Read Chase Madar’s article, “A Republican Against Prisons” in The American Conservative, where he interviews Mark Earley on prison reform, the incarceration state, and Mark’s change of heart on criminal-justice policies.
Here’s an excerpt:
Chase Madar: What were some of the tough-on-crime policies you pushed for as state senator and then as Virginia’s attorney general?
Mark Earley: There was the three-strikes repeat offender law. We lowered the age at which a juvenile could be tried as an adult from 16 to 14. We abolished parole—that was a big one—and we established mandatory minimum sentences. We went on a huge prison-building boom in the early 90s, developing so much excess capacity that we now take prisoners from other states.
CM: Did they seem right at the time?
ME: Oh yes. My mindset was that anything tough on crime is good for society. I didn’t really look at criminals as people—I sort of viewed them as “other.” It was a whole other world at that time. Huge increases in drugs and drug violence helped these policies get traction.
CM: Which of those harsh policies still seem right to you?
ME: Well, [there are] very few of them I’d go back and do again. I definitely wouldn’t lower the age you can try youths as adults from 16 to 14. I wouldn’t have abolished parole—now people have to do a minimum of 85 percent of their sentence in Virginia. And I wouldn’t have supported the three-strikes laws either. Or the prison-building boom. The vast majority of the inmates seem to have drug or alcohol addiction problems, and the cost to incarcerate them is about $20,000 a year. I would have found another way.
CM: You said at the conference that you’re dedicating the second half of your life to undoing the things you did in the first half. Did you have a Damascene moment that changed your mind and heart about our harsh criminal-justice policies?
ME: I think I had a couple of them. When I was attorney general of Virginia, I initiated a task force on gangs and juvenile violence. I asked to speak with inmates convicted of violent crimes. I talked to 40 or so kids, and I found out that only one of them had grown up with his father present. The young guy who made the biggest impression on me, he was African-American and 16, was convicted of a double murder. He never knew his dad, although once, the kid said, he and his father recognized each other when the dad bought drugs from the kid. This doesn’t excuse violent behavior, but it does go a long way in explaining it.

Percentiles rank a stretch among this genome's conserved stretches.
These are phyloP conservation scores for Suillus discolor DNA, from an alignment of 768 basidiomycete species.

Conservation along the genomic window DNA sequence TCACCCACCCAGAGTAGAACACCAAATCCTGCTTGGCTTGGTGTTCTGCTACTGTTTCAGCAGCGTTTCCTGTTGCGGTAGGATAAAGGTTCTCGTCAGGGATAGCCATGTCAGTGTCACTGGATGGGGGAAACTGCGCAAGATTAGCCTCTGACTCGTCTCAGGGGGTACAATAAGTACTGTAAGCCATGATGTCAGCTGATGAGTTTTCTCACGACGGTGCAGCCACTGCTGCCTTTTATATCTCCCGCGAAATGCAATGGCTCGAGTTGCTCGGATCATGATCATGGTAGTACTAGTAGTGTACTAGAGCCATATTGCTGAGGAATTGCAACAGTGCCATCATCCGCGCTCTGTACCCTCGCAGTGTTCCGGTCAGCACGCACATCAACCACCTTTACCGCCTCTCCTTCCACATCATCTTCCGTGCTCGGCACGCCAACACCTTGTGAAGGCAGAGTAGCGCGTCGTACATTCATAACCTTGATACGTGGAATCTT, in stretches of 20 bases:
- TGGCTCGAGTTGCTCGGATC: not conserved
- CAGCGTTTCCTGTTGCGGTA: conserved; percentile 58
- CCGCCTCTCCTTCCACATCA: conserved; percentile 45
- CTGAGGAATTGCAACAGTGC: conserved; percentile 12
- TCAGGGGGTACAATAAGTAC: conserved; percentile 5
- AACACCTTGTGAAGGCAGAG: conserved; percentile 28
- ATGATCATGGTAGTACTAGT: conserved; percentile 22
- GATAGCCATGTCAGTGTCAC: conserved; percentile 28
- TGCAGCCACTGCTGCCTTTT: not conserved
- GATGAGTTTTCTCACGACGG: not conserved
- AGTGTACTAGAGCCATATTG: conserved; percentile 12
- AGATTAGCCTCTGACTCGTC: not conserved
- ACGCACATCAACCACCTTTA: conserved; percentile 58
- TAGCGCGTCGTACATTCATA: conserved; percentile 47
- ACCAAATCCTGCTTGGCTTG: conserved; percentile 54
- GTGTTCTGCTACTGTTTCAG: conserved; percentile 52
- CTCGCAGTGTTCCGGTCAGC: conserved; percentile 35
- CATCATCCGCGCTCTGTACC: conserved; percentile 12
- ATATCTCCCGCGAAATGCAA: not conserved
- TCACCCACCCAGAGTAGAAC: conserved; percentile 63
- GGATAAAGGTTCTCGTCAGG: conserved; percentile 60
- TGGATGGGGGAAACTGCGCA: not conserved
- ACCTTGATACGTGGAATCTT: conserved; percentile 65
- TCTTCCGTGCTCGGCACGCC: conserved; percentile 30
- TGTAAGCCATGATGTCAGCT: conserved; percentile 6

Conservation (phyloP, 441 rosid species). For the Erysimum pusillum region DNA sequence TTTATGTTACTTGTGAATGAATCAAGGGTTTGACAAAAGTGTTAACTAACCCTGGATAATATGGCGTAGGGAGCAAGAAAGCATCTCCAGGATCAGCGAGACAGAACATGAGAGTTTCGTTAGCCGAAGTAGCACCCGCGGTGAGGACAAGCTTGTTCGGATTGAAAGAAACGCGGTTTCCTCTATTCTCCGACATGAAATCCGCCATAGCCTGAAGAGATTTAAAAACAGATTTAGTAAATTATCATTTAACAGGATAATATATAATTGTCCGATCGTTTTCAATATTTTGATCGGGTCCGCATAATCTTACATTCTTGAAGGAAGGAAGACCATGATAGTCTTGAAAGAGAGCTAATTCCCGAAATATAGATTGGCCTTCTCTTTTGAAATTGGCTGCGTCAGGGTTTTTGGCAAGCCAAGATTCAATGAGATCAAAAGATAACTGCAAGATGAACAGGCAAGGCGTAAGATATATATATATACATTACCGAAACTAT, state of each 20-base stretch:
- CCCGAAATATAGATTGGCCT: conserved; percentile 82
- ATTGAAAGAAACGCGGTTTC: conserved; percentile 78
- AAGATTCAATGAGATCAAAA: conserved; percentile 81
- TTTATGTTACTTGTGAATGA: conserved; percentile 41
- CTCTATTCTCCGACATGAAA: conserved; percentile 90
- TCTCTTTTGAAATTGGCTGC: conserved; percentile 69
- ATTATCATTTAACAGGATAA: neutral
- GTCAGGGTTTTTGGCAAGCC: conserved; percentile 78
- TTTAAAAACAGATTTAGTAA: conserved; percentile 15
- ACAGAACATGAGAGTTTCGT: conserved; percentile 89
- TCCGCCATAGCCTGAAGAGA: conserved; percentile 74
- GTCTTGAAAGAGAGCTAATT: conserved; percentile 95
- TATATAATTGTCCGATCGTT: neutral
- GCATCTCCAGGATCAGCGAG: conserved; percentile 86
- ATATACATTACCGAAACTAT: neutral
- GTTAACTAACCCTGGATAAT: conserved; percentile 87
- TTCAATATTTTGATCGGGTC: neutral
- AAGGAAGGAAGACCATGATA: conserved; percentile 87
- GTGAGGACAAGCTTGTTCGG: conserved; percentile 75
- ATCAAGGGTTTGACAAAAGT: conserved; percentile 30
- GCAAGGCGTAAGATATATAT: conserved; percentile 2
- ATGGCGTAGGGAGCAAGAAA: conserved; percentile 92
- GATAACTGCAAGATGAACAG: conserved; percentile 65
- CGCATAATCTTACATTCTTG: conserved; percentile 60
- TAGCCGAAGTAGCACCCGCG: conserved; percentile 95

Another thing that made prisoners cease being “other,” that made me realize these people could be me or my child, was visiting prisons. I visited literally hundreds of prisons. To see it and to—well, smell it for myself. There usually wasn’t any rehabilitation or correction going on, we’re just warehousing a large number of people, and the number of them benefiting was so small.
When I visited as a Prison Fellowship guy it was a very different experience from visiting as a government official, where a warden will give you the official line. But to talk to prisoners one-on-one and to the corrections officers, you get a different kind of story. You begin to see the collateral damage of imprisoning people. The greatest sociological predictor of whether someone’s going to wind up in prison isn’t their color or their income, it’s whether their father or mother is in prison. The consequences are just devastating.
CM: Conservatives tend to value order and authority but also limited government—how does this tension play out in the politics of criminal justice?
ME: There was never a coherent, intellectually thought-out position on law enforcement compared to the more robust, well thought-out conservative approach to taxation.
But, of course, one of the most potent arguments against mass incarceration, for conservatives, is that if you believe in limited government and are against dependence on the state, and you look at our criminal-justice system, you’re just not going to be very impressed by it. We have about one out of every hundred adults in this country under total state control. Think about that.
I saw that in the ’80s and ’90s, criminal-justice policies were driven more by what constituents wanted, what worked in the short term. But if you do that long enough, then all your constituents wind up having family members in jail.
CM: Our country has a long history of slavery and white supremacy—and not just below the Mason-Dixon line. About 40 percent of those incarcerated in our country are black Americans. What role does racism play in our penal state?
ME: I think it’s pretty significant. You can’t have centuries of slavery and abject racism that don’t have consequences across generations. Without a fair amount of consideration, minorities are gong to fare poorly in any criminal-justice system, especially with a history of marginalization.